Oral Rehydration Therapy (ORT) – a treatment for severe dehydration – originated decades ago as a response to a global cholera epidemic.
While cholera is not a prevailing concern in the United States today, diarrhea is. Despite America’s advances in sanitation and medical science, it remains one of the most common pediatric illnesses in the country, with more than 20 million episodes reported each year in children 5 years old or younger. And according to the Center for Disease Control, approximately 500 children die each year as a result of dehydration stemming from diarrhea.
While most cases of childhood dehydration in the U.S. are relatively minor, requiring nothing more than fluid intake from water and milk, more serious cases can be caused by diarrhea and viral gastroenteritis (otherwise known as “the stomach flu”). In these cases, oral rehydration management tactics are often used.
Oral rehydration management involves the intake of fluids that contain an ideal mixture of salt, sugar, potassium, electrolytes, and other minerals to help replenish a child’s normal levels. Oral rehydration solutions are readily and commercially available at most grocery stores and pharmacies without a prescription.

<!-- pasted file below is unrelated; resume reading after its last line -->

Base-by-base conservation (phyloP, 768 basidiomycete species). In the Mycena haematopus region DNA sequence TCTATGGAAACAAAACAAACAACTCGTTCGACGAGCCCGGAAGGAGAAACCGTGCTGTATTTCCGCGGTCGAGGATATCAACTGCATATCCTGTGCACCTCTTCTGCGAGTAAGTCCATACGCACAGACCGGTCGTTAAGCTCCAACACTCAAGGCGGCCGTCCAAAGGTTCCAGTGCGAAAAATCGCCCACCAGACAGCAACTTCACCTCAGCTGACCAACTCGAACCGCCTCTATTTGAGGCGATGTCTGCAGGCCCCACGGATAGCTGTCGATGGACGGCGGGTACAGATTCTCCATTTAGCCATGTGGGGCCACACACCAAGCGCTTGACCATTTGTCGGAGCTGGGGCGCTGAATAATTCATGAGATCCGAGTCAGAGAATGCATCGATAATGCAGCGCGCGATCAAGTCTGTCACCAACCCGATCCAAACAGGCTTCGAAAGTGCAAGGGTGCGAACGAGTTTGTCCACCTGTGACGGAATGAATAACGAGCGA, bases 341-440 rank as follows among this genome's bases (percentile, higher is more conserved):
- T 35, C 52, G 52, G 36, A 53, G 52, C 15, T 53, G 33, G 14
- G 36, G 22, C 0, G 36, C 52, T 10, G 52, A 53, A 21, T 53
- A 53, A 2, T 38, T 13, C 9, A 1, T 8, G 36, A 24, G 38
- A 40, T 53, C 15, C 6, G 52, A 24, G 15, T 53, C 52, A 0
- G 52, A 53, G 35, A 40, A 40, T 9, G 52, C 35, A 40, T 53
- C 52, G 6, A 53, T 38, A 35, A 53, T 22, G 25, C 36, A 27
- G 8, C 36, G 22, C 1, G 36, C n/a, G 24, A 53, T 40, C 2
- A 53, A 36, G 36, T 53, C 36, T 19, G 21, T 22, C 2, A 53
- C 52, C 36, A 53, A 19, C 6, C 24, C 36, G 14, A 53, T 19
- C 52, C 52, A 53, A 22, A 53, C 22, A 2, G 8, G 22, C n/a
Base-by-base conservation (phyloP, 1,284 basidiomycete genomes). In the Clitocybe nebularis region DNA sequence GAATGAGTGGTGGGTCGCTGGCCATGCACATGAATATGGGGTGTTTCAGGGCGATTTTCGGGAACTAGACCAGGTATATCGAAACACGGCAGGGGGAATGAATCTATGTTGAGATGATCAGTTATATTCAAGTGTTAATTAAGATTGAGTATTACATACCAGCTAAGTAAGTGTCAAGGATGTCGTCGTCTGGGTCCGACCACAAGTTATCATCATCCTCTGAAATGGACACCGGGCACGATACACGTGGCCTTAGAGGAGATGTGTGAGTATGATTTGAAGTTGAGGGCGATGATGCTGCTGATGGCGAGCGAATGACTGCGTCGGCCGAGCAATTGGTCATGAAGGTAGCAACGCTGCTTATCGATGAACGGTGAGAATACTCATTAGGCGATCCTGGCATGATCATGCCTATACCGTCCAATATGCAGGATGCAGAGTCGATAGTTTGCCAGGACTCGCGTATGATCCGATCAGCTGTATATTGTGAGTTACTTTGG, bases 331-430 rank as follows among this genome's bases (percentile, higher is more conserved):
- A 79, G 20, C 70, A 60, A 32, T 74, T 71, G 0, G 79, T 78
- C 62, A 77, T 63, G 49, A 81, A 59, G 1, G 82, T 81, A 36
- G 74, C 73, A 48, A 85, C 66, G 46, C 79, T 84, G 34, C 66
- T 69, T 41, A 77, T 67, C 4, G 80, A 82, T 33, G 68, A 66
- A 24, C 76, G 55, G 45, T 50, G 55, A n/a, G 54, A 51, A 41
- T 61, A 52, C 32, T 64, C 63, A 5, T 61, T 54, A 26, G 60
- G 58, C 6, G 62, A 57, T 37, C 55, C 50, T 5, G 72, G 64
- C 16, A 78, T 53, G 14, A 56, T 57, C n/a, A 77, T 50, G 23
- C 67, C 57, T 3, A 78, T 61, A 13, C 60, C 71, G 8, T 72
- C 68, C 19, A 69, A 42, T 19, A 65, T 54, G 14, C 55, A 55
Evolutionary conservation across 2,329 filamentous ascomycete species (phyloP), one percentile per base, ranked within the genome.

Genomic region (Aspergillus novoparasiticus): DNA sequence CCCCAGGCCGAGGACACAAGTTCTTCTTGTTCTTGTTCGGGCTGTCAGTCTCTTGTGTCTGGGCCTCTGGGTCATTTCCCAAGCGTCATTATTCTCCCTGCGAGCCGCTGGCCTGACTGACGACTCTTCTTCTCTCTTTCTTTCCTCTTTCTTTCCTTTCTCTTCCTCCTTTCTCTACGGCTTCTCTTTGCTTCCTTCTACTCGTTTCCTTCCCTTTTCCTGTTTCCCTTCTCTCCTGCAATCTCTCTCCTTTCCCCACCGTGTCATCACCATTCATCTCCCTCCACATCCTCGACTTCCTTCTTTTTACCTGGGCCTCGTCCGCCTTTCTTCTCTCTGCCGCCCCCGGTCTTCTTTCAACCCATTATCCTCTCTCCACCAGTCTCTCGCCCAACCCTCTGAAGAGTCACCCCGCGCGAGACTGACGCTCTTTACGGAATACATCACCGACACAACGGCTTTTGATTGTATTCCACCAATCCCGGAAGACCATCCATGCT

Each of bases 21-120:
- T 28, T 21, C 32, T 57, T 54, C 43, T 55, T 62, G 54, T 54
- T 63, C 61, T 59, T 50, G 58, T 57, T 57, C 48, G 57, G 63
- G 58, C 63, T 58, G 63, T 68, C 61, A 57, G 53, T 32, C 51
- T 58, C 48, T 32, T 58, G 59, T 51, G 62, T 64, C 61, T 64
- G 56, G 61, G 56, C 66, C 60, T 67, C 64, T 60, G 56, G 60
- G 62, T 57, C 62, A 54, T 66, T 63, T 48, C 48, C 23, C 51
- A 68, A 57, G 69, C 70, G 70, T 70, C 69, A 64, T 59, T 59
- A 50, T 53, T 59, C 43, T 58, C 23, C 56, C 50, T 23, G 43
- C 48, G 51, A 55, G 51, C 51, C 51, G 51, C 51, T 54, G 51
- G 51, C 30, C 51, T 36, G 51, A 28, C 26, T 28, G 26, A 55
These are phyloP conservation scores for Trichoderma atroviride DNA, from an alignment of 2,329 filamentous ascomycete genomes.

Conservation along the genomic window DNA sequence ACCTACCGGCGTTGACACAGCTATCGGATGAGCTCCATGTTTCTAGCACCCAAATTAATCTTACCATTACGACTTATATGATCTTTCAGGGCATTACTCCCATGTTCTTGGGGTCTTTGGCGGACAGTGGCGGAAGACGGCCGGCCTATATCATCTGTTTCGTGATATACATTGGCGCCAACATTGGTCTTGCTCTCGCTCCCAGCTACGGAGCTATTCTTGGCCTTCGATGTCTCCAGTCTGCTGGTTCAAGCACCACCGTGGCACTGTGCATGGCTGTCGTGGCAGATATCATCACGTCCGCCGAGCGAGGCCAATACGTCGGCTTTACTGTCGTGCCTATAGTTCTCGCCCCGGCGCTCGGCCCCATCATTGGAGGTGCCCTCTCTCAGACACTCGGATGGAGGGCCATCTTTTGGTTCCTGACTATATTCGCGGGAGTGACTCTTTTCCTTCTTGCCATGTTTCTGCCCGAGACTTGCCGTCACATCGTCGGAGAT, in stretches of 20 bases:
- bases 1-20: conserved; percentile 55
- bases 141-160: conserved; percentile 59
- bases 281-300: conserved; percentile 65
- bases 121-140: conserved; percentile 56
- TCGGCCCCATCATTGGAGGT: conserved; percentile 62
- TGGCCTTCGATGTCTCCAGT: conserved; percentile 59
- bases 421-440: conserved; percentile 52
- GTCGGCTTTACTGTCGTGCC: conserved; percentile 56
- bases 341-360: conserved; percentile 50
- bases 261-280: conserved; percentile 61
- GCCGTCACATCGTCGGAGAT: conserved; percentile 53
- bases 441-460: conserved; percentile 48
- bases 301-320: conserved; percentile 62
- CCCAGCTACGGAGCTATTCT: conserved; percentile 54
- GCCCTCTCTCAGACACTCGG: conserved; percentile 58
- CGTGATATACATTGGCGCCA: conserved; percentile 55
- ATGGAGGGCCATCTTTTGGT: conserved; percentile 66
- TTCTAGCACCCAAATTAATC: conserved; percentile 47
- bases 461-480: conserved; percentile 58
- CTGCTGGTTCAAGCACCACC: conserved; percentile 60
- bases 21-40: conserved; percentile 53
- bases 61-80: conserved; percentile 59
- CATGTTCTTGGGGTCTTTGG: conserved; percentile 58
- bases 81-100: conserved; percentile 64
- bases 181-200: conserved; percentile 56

While intravenous therapy is occasionally used for moderate to severe dehydration, oral rehydration management is far less stressful, as it rules out the need for unpleasant needle pokes.
If your child is enduring a bout of diarrhea or gastroenteritis, keep the following suggestions in mind:
- Keep a close eye out for any signs of dehydration:
- Dry, tired eyes
- Infrequent urination
- Encourage fluids, and let your child drink as much as he or she wants, but do not force consumption.
- Consult with your pediatric provider as soon as possible to determine whether your child would benefit from oral rehydration solutions such as Pedialyte.
- Administer ORT in small, frequent doses over the course of 3-4 hours. This helps your child to retain the benefits of the solution, while reducing the chance of regurgitation.
- If your child has not urinated in 12 hours; refuses to eat or drink; or cannot keep fluids down – seek medical attention immediately.
KinderMender regularly treats patients for symptoms stemming from diarrhea and viral gastroenteritis, and our physicians are well-versed in the signs of dehydration. If you believe your child may be suffering from any of these conditions, don’t delay. We can suggest oral rehydration management techniques to replenish your child’s fluids and get them back up on their feet in no time flat.